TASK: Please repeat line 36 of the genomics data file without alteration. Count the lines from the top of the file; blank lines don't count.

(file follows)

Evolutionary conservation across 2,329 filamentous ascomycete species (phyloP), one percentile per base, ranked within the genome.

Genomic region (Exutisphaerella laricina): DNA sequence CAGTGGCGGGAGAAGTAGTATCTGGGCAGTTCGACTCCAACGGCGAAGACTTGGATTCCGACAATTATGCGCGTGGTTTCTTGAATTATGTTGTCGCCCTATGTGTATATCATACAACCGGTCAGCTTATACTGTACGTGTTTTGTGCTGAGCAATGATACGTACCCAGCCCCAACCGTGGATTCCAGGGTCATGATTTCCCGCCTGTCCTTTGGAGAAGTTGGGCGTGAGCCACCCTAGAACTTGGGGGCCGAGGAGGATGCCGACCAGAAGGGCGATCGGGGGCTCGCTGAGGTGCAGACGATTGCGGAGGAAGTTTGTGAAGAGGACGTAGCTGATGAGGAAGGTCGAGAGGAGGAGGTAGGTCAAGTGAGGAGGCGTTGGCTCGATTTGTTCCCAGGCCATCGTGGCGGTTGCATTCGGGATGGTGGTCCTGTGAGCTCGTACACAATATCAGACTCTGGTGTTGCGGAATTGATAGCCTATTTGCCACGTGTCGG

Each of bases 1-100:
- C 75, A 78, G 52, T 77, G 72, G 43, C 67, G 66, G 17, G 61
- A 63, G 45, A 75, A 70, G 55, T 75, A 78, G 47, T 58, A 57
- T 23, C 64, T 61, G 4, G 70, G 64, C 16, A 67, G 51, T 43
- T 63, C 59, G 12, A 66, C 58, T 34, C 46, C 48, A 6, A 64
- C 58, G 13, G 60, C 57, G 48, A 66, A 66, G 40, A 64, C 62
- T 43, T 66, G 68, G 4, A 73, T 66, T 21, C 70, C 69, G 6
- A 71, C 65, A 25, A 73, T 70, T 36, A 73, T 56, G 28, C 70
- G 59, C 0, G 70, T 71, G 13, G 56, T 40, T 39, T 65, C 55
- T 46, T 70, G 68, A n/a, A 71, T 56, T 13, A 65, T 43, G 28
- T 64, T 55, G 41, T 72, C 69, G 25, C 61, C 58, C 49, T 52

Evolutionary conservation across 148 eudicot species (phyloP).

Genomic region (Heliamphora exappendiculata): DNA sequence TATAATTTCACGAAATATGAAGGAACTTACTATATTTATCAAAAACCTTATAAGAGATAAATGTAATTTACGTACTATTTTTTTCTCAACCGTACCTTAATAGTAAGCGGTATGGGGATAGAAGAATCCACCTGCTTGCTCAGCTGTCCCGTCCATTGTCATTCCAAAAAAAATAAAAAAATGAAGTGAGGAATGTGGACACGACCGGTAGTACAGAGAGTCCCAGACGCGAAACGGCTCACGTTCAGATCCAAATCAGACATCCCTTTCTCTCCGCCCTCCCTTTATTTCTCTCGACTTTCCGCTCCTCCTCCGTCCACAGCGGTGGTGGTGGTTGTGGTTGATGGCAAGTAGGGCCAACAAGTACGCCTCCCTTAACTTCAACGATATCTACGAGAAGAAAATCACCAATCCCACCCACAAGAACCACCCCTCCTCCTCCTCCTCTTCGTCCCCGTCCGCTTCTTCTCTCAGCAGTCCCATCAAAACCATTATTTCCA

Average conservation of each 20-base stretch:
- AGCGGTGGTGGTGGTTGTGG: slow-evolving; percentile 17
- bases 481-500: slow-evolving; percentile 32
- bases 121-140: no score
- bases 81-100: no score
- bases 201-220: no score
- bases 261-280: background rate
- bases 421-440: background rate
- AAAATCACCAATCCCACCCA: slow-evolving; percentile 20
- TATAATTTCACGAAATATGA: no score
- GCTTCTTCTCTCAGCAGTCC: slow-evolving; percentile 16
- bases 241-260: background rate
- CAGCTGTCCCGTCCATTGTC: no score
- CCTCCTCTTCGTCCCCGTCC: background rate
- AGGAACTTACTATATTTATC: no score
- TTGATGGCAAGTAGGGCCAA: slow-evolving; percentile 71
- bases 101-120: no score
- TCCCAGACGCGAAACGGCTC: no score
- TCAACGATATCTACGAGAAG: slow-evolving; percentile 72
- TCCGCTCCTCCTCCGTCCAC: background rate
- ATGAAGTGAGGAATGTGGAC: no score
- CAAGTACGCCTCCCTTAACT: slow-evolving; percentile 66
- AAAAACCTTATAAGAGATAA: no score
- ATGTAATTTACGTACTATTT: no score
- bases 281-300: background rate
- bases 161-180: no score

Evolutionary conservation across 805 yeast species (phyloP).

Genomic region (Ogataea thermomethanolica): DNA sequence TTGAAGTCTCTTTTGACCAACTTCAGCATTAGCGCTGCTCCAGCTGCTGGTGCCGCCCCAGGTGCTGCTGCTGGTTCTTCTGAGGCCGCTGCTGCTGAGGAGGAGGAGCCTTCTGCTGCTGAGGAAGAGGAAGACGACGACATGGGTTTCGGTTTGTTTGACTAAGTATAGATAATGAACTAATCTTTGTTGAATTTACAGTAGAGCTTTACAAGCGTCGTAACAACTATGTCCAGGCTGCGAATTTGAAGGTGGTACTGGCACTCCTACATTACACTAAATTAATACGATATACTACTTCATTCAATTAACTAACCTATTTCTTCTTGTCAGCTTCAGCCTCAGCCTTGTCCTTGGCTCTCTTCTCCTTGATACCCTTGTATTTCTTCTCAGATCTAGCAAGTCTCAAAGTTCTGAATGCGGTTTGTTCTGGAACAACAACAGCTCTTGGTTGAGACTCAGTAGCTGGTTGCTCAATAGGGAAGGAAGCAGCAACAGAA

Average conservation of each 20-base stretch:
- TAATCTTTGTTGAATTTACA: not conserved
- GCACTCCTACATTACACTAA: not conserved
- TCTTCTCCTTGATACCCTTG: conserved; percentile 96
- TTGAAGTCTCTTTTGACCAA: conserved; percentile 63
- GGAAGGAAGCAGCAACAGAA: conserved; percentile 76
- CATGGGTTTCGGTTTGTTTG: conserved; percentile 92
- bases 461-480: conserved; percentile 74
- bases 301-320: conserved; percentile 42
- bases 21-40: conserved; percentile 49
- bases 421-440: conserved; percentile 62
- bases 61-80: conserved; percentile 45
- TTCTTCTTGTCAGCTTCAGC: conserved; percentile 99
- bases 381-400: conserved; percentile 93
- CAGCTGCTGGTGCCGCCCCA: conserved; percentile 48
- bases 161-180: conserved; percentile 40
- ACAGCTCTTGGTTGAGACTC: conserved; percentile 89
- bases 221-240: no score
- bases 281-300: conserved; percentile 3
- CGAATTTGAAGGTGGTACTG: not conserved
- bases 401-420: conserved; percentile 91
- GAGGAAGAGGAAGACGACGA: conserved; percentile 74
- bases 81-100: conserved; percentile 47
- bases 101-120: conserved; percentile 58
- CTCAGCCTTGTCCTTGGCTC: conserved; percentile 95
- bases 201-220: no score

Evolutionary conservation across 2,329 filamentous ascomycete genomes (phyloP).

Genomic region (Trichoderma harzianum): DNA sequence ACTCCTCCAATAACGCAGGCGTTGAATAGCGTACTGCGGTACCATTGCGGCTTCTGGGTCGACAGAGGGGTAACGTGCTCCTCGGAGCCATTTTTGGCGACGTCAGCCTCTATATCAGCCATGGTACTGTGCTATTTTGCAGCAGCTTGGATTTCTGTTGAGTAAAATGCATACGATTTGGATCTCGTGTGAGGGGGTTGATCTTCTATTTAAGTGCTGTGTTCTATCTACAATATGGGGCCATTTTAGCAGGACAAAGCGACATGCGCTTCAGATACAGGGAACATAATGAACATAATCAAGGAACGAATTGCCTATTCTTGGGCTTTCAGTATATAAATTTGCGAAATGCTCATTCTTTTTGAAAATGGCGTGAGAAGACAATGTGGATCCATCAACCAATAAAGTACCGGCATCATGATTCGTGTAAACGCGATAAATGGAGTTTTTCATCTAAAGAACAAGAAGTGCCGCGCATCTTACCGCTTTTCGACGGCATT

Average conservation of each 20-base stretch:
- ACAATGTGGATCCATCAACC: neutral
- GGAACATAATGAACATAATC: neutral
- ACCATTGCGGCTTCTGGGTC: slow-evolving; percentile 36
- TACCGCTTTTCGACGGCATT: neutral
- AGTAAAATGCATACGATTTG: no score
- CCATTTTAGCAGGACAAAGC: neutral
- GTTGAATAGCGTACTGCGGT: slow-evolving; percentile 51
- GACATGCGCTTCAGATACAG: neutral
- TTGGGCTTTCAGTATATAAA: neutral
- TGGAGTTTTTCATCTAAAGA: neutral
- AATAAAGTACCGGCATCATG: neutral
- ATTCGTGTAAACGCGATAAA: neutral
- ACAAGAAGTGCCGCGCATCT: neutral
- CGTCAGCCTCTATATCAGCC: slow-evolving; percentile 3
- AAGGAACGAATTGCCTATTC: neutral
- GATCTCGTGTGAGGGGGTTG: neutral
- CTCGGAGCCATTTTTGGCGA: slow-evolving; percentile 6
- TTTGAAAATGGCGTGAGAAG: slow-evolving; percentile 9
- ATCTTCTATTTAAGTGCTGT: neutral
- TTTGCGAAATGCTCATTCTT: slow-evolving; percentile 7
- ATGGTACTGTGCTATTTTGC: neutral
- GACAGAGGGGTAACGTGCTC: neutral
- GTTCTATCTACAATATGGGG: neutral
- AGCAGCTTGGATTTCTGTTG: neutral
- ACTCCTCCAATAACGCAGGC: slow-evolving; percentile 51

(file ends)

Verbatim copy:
- ATGAAGTGAGGAATGTGGAC: no score